Final word: the most accurate term for cooking salmon in the oven is roasting, but you can call it "baked." Whatever you call it, they will both produce the same perfect dish!
I wouldn't say you roasted a cake though. That's just weird.
What You Need for Roasted Salmon with Citrus and Herbs
This recipe only requires a few ingredients (so make sure they're the highest quality you can afford!)
- Salmon. The salmon I cooked and served was from Alaska. Literally. Someone’s in-laws (not mine) went on that same Alaskan cruise that every retired couple goes on wearing North Face fleece and Moncler puffers, and sent back a ton of vacuum-packed literal Alaskan salmon for everyone in the entire extended family. If I weren’t so lucky, then I would have gone to one of my favorite fishmongers, Santa Monica Seafood.
- Citrus is at peak season in southern California from about November until April. During this time you can find interesting citrus varieties beyond the standard navel oranges, like blood oranges, cara cara oranges, a wide variety of the small mandarins, and white grapefruits. There is citrus available at the farmers' markets and regular grocery stores year-round, though. These are from JJ's Lone Daughter Ranch, at the Santa Monica Farmers' Market on Wednesday and Saturday, and at Hollywood on Sunday.
- All other fresh herbs and produce from either the Santa Monica Farmers’ Market on Wednesday, or Whole Foods Market when I can’t find it at the farmers’ market.
Wild or Farmed? King or Sockeye? What Kind of Salmon You Should Get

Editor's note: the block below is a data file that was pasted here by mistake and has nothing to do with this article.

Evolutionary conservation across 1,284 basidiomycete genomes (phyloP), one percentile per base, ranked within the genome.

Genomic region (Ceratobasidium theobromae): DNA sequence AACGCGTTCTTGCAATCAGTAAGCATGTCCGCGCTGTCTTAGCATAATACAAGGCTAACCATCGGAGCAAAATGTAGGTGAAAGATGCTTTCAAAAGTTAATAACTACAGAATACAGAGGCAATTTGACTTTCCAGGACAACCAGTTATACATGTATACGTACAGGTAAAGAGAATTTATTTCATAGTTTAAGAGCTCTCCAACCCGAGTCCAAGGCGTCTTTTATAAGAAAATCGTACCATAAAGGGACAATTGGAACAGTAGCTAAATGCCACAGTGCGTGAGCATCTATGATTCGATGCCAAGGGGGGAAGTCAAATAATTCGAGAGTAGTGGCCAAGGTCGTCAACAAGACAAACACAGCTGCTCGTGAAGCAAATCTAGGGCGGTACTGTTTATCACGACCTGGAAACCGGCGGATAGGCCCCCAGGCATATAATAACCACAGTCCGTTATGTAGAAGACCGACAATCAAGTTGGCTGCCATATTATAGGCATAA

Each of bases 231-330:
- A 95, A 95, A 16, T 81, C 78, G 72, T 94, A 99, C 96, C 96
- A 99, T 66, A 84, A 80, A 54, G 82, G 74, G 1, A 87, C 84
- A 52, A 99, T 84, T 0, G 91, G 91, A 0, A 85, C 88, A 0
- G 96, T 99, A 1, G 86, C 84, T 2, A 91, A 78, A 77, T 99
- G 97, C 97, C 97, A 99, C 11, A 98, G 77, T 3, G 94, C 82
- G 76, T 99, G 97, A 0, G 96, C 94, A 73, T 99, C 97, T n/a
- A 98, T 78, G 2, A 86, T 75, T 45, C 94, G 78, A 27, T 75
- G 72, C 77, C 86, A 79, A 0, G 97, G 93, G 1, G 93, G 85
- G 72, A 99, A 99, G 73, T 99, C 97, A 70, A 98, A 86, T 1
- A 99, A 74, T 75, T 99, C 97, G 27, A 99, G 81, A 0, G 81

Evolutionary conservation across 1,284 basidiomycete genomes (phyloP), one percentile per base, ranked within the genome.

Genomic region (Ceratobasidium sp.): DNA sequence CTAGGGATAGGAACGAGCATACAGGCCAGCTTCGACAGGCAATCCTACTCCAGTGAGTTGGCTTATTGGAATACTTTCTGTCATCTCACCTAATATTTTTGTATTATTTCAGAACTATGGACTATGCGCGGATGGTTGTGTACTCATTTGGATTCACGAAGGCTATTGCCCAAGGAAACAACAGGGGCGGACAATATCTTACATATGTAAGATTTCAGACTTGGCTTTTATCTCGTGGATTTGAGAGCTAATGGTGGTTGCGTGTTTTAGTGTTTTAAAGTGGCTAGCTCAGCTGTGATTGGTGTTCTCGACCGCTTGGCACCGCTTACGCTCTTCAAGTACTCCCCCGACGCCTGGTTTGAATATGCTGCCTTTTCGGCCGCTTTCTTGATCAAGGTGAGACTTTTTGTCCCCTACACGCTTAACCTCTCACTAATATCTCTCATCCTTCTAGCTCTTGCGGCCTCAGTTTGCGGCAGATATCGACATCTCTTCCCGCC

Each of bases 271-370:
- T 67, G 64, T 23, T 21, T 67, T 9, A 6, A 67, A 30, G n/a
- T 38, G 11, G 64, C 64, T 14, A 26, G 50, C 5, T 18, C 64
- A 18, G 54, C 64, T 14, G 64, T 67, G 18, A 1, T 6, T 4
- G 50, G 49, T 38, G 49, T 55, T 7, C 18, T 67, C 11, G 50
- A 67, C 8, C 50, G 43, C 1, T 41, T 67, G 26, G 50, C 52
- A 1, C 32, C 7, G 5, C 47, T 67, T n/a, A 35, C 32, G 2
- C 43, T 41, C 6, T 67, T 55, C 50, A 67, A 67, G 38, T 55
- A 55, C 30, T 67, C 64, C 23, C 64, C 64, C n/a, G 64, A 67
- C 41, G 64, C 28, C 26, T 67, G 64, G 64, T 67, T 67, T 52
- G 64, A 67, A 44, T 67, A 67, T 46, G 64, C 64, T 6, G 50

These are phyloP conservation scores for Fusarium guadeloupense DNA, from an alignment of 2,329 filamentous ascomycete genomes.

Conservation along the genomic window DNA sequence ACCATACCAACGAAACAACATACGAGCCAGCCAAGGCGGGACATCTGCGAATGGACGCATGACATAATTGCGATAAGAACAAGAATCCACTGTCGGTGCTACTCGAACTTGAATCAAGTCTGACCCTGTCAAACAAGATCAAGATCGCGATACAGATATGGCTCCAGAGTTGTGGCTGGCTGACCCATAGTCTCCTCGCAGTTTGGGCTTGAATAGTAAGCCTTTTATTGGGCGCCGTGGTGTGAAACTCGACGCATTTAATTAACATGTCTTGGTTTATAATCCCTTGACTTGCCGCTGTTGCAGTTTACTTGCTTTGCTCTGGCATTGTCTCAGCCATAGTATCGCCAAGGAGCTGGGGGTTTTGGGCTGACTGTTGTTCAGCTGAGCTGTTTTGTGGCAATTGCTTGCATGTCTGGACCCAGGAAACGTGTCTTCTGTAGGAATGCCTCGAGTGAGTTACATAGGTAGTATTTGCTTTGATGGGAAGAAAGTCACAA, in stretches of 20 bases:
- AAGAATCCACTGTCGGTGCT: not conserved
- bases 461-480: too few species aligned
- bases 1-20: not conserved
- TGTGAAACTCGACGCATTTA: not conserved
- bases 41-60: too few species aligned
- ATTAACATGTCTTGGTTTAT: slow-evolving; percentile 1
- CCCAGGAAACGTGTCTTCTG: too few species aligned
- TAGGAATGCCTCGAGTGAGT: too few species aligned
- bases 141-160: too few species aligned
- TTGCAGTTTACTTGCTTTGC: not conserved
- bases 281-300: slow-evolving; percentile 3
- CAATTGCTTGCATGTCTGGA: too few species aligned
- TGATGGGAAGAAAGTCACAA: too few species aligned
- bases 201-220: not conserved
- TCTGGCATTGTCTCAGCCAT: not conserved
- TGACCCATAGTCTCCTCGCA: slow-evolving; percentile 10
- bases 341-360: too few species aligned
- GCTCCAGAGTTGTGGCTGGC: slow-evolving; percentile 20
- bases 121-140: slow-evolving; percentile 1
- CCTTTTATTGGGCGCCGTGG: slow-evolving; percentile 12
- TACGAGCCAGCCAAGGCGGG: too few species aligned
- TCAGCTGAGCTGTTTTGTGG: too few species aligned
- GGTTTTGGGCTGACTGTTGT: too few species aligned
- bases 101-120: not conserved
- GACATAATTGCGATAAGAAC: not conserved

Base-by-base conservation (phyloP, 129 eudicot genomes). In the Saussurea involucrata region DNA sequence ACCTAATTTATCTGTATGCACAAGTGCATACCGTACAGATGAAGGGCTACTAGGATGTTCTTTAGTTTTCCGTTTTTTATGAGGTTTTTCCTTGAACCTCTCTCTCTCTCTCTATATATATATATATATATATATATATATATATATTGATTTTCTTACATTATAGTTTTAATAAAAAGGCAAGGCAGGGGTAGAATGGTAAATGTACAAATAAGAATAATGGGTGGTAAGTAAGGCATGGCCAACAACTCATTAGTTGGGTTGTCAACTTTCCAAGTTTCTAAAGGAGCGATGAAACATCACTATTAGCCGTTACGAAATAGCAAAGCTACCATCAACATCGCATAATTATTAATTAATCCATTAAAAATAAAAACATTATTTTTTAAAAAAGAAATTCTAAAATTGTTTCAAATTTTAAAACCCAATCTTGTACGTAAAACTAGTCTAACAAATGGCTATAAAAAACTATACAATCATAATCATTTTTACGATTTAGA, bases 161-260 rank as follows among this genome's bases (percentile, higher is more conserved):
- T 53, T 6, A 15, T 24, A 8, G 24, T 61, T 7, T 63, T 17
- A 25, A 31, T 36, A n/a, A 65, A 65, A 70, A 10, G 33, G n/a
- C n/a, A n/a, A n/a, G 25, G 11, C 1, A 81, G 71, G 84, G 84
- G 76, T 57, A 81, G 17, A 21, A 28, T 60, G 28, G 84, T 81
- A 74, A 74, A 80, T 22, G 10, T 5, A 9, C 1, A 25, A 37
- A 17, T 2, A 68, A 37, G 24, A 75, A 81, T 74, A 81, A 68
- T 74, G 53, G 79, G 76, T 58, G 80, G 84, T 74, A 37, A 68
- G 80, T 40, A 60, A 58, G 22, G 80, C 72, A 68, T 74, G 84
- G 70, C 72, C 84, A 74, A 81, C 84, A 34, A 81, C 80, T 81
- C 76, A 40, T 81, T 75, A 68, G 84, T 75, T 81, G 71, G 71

How to Avoid that White Stuff on the Salmon (and What Even is It?)
Additional Tips and Notes for Roasted Salmon
- On salmon serving sizes: I generally allot 8 oz (half a pound) of salmon for each serving, which amounts to two pounds total for this recipe. Eight ounces in actually a pretty large serving. Most people will not eat that much because of all the other delicious little things on the table. However, leftover cooked salmon will keep for about three days in the refrigerator, or frozen for a few weeks. It might even be worthwhile to cook extra on purpose because leftover salmon is great for adding to your lunch and dinner grain bowls.
- What to serve with Roasted Salmon: I like to serve this salmon with a green salad dressed with a strong vinaigrette like anchovy or roasted garlic, simple roasted vegetables, which can be roasted on the second rack in the oven while the salmon is roasting, and maybe herbed brown rice or quinoa tossed with salsa verde or herb pesto.